`labbe.Rd`

Function to create L'Abbé plots for objects of class `"rma"`

.

labbe(x, ...) # S3 method for rma labbe(x, xlim, ylim, xlab, ylab, add=x$add, to=x$to, transf, targs, pch=21, psize, bg="gray", grid=FALSE, lty, ...)

x | an object of class |
---|---|

xlim | x-axis limits. If unspecified, the function tries to set the x-axis limits to some sensible values. |

ylim | y-axis limits. If unspecified, the function tries to set the y-axis limits to some sensible values. |

xlab | title for the x-axis. If unspecified, the function tries to set an appropriate axis title. |

ylab | title for the y-axis. If unspecified, the function tries to set an appropriate axis title. |

add | See ‘Details’ and the documentation of the |

to | See ‘Details’ and the documentation of the |

transf | optional argument to specify the name of a function that should be used to transform the outcomes (e.g., |

targs | optional arguments needed by the function specified under |

pch | plotting symbol to use for the outcomes. By default, a filled circle is used. Can also be a vector of values. See |

psize | optional vector with point sizes for the outcomes. If unspecified, the point sizes are an inverse function of the precision of the outcomes. |

bg | color to use for filling the plotting symbol (the default is |

grid | logical to specify whether a grid should be added to the plot. |

lty | optional character vector to specify the line type for the diagonal reference line of no effect and the line that indicates the estimated effect based on the fitted model (if unspecified, the function sets this to |

... | other arguments. |

The model specified via `x`

must be a model without moderators (i.e., either a fixed- or a random-effects model) fitted with either the `rma.uni`

, `rma.mh`

, `rma.peto`

, or `rma.glmm`

function. Moreover, the model must be fitted with `measure`

set equal to `"RD"`

(for risk differences), `"RR"`

(for risk ratios), `"OR"`

(for odds ratios), `"AS"`

(for arcsine square root transformed risk differences), `"IRR"`

(for incidence rate ratios), `"IRD"`

(for incidence rate differences), or `"IRSD"`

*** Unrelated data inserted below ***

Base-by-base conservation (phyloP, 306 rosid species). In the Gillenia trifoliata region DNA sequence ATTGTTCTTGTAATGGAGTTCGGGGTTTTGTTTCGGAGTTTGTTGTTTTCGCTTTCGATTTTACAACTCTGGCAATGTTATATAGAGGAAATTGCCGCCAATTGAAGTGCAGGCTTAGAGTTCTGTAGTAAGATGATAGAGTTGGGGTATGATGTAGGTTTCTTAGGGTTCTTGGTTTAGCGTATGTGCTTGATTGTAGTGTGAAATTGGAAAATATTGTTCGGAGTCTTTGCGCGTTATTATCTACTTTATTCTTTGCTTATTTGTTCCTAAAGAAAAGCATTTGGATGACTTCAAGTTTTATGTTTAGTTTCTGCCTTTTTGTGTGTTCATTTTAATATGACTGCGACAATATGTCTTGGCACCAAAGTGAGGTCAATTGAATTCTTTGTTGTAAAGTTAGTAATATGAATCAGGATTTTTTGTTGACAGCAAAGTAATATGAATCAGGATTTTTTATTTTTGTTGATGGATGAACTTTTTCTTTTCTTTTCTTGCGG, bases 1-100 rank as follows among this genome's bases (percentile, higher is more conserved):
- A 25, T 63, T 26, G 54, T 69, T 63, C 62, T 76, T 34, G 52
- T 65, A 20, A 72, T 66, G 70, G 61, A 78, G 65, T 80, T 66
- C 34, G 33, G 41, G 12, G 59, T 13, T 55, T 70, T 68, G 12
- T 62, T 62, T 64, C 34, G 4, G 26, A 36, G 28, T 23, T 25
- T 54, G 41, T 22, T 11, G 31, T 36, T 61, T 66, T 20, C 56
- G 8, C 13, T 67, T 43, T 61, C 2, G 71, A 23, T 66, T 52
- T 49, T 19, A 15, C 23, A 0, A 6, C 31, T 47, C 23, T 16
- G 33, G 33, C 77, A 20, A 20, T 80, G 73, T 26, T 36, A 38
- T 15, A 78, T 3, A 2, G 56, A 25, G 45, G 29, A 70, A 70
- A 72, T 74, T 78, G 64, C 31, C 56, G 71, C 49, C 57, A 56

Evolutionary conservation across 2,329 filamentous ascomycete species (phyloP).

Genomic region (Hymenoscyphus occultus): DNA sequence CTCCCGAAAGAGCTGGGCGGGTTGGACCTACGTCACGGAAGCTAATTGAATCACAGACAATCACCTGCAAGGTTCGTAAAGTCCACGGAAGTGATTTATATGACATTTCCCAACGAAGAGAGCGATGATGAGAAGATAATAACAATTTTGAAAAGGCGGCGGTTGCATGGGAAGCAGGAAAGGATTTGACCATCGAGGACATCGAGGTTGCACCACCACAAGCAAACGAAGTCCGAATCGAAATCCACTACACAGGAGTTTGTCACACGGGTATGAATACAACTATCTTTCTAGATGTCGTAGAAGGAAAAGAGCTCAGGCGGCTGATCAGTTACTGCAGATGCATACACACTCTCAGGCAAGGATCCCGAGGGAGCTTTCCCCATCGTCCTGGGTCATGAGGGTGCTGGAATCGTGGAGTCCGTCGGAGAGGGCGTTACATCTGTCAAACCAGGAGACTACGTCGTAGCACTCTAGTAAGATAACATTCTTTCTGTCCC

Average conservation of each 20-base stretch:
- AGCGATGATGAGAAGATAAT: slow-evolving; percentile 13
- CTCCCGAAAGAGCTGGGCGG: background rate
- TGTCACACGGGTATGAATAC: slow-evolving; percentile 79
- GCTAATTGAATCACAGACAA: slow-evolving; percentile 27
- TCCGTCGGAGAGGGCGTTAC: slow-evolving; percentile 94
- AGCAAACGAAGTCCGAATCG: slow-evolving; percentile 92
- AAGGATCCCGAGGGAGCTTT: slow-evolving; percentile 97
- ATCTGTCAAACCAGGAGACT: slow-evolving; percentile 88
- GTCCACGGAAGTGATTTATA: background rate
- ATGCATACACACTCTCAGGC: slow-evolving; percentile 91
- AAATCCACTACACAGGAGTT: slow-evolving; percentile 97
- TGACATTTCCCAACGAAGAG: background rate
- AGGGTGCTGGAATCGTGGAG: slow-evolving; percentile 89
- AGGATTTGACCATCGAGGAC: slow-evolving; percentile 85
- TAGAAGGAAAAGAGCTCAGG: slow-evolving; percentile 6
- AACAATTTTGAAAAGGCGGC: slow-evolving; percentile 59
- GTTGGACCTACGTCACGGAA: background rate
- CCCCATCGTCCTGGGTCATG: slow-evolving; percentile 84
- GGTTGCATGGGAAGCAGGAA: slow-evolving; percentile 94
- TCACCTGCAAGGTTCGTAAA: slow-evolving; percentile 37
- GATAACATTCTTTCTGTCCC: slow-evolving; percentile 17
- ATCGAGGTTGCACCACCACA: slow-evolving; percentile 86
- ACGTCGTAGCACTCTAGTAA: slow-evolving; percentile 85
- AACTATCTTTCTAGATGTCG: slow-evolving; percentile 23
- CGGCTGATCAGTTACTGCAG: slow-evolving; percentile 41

(for square root transformed incidence rate differences).

The function calculates the arm-level outcomes for the two experimental groups (e.g., treatment and control groups) and plots them against each other. In particular, the function plots the raw proportions of the two groups against each other when analyzing risk differences, the log of the proportions when analyzing (log) risk ratios, the log odds when analyzing (log) odds ratios, the arcsine square root transformed proportions when analyzing arcsine square root transformed risk differences, the raw incidence rates when analyzing incidence rate differences, the log of the incidence rates when analyzing (log) incidence rate ratios, and the square root transformed incidence rates when analyzing square root transformed incidence rate differences. The `transf`

argument can be used to transform these values (e.g., `transf=exp`

to transform the log of the proportions back to raw proportions; see also transf).

As described under the documentation for the `escalc`

function, zero cells can lead to problems when calculating particular outcomes. Adding a small constant to the cells of the \(2 \times 2\) tables is a common solution to this problem. By default, the functions adopts the same method for handling zero cells as was done when fitting the model.

By default (i.e., if `psize`

is not specified), the size of the points is an inverse function of the precision (inverse standard errors) of the outcomes. The solid line corresponds to identical outcomes in the two groups (i.e., the absence of a difference between the two groups). The dashed line indicates the estimated effect based on the fitted model.

A data frame with components:

the x coordinates of the points that were plotted.

the y coordinates of the points that were plotted.

the point sizes.

the plotting symbols.

the background colors.

the study id numbers.

the study labels.

Wolfgang Viechtbauer wvb@metafor-project.org http://www.metafor-project.org

L'Abbé, K. A., Detsky, A. S., & O'Rourke, K. (1987). Meta-analysis in clinical research. *Annals of Internal Medicine*, **107**(2), 224--233. https://doi.org/10.7326/0003-4819-107-2-224

Viechtbauer, W. (2010). Conducting meta-analyses in R with the metafor package. *Journal of Statistical Software*, **36**(3), 1--48. https://doi.org/10.18637/jss.v036.i03

### meta-analysis of the log risk ratios using a random-effects model res <- rma(measure="RR", ai=tpos, bi=tneg, ci=cpos, di=cneg, data=dat.bcg) ### default plot labbe(res)### funnel plot with risk values on the x- and y-axis labbe(res, transf=exp)